After a year of cancellations and Zoom calls, many organizations are back in person with our boards. Now is the time for reflection and reinvigorating our organizations, and what better way to do this than going back to the basics and analyzing the board’s role in your organization?
- Recruitment: Maintaining knowledge of who is in your industry and who could best fulfill board positions will ensure that the board is always thoughtfully curated. When you are actively on the lookout for new members, you are also reaffirming what values are important in your organization. According to The Council of Nonprofits, every board member should be on the lookout for great new additions to the board.
- Identify risks: Board members are on the front lines of the organization and should therefore be quick to identify risks or threats to the organization. This involves being well-informed of the organization’s weaknesses and external threats. DiligentInsights recommends staying up to date on matters relating to the organization and making a habit of identifying incoming threats.
- Directing the organization: Harvard Business Review released an extensive article examining the importance of strategy, saying a board’s “most important function is to approve or send back for amendment management’s recommendations about the future direction of the [organization].” Unfortunately, as the article explains, this task does not often get enough attention. Two ways to do this are to set up a list of objectives to follow and to dictate a strategic philosophy that helps guide your mission as an organization.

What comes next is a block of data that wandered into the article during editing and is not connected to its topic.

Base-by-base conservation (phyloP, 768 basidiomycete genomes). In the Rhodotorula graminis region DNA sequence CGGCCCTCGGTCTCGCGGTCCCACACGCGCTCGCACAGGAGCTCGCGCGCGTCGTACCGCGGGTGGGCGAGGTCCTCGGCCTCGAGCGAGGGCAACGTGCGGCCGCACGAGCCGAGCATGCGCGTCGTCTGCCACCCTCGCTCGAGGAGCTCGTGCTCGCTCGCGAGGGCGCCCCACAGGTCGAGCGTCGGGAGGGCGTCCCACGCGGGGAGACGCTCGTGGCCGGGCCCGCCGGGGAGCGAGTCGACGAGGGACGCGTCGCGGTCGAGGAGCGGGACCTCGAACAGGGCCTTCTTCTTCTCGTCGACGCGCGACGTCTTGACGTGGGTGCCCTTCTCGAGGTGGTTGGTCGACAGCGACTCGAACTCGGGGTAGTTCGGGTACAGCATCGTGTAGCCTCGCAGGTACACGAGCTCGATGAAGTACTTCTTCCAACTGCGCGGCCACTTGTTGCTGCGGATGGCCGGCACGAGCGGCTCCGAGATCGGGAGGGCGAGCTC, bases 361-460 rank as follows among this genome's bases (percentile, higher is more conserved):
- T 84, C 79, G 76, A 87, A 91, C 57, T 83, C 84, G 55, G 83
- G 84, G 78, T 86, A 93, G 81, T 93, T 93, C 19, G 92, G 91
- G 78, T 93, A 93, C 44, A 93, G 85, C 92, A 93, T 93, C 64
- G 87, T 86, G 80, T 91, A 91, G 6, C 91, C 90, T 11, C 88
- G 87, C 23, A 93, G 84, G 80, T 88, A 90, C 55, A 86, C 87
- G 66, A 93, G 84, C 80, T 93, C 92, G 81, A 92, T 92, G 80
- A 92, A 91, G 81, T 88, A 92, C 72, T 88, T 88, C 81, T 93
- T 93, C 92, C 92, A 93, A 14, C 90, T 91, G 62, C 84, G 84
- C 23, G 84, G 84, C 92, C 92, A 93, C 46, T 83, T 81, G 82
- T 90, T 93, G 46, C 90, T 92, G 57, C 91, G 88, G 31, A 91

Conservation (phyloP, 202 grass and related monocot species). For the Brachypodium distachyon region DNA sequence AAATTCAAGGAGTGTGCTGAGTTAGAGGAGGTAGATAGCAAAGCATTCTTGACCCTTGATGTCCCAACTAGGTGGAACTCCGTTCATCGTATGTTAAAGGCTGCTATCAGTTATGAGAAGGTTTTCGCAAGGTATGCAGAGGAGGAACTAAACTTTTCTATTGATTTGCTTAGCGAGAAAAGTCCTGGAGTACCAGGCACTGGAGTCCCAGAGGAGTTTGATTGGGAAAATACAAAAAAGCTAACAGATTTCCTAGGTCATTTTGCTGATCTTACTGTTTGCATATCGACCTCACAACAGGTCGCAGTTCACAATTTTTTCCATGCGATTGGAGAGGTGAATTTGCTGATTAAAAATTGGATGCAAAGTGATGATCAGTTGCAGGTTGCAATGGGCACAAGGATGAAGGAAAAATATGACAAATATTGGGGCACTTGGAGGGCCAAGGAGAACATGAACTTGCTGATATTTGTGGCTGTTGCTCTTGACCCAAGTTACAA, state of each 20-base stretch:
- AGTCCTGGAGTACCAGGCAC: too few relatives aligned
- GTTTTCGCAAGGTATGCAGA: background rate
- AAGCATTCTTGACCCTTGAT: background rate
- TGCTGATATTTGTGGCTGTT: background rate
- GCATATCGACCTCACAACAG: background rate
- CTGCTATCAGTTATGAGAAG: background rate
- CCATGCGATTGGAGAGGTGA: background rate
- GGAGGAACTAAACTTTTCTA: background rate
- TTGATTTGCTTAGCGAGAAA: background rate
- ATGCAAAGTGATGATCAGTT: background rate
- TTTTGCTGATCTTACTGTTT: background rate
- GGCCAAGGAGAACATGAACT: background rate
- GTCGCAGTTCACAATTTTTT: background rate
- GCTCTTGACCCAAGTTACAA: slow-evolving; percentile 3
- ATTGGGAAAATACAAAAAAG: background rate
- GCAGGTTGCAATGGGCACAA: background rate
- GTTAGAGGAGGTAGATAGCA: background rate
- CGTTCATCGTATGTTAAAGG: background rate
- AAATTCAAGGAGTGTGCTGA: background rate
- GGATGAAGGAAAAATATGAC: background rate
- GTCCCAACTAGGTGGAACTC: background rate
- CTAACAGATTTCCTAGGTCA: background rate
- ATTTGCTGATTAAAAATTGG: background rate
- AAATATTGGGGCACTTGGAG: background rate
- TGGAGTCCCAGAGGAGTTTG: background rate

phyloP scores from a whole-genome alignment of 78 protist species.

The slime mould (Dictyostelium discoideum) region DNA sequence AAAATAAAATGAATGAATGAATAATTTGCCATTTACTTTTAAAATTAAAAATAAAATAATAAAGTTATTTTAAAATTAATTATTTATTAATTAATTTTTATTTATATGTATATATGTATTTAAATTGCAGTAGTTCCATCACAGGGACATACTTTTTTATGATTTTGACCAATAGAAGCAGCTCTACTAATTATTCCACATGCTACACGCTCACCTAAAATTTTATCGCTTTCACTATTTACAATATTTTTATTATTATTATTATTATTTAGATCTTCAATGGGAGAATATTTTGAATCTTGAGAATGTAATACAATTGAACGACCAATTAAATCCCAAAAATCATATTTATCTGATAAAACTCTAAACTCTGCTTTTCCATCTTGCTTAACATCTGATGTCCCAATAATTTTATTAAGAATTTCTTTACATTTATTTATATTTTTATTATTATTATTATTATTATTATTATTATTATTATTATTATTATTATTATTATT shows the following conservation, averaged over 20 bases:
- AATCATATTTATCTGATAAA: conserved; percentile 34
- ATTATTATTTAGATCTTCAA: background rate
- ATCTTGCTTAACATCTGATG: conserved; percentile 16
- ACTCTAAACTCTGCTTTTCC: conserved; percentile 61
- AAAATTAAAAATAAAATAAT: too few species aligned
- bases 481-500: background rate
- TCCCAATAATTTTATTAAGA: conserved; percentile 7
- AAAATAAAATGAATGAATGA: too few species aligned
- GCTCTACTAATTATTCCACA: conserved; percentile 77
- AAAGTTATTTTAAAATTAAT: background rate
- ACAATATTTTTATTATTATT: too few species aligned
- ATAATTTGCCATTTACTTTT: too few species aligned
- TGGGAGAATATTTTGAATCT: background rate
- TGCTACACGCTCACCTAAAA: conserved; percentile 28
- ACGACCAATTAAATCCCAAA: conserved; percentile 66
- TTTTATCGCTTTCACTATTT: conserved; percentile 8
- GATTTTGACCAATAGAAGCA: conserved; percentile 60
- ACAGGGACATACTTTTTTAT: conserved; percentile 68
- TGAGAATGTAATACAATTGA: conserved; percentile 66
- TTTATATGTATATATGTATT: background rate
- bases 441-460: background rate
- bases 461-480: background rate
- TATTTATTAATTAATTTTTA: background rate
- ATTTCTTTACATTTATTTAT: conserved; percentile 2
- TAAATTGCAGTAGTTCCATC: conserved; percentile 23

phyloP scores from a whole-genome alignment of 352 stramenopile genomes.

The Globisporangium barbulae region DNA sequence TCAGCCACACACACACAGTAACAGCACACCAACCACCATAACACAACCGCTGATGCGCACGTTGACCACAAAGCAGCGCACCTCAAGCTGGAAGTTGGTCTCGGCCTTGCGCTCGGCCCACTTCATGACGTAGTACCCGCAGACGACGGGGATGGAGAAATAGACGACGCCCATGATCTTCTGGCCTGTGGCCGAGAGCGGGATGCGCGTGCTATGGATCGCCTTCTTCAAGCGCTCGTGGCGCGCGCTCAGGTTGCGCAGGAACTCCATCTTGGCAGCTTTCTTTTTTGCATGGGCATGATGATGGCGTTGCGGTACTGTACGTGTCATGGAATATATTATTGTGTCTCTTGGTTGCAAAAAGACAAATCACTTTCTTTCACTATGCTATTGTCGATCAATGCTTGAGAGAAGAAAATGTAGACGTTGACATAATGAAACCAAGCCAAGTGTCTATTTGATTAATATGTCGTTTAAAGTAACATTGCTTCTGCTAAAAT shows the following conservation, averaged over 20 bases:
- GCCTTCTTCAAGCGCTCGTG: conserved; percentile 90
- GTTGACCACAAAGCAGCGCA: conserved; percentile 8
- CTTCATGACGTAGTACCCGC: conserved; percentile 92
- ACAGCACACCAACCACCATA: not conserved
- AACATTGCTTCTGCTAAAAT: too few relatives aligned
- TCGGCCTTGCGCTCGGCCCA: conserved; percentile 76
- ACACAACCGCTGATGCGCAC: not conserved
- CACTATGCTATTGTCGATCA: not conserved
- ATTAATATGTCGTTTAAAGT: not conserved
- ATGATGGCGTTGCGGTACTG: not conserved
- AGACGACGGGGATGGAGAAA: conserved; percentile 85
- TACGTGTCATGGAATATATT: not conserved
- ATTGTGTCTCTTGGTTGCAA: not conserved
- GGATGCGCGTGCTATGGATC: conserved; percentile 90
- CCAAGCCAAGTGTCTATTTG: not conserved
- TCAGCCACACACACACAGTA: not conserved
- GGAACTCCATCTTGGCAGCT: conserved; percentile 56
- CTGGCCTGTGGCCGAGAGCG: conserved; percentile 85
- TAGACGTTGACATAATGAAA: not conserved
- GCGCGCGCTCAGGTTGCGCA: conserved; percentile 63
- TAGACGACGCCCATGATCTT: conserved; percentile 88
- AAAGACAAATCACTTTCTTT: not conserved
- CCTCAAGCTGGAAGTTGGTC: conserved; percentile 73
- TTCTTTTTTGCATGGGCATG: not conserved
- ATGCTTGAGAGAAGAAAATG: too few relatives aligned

- Establish a policy-based governance system and adhere to it: Every board needs a balance of structure and flexibility. The structure should come from a collection of policies that help guide the board through complex decision-making. A blog post from Iowa State University making these policies broad enough to allow for wiggle room in decision making, but not so much space that the structure fails.
- Anticipate crisis: 2020 proved that boards must be ready for anything that could threaten the organization. Being ready for crisis requires constantly keeping yourself up to date on the latest information relating to the organization, and continually identifying threats and weaknesses. As Diligent Insights explains, fingers point to the board of directors when things go wrong, so make sure you are in the right.
As a board member, you have a lot to keep track of. Revisiting the basics occasionally can help guide you to being your best self as a board member.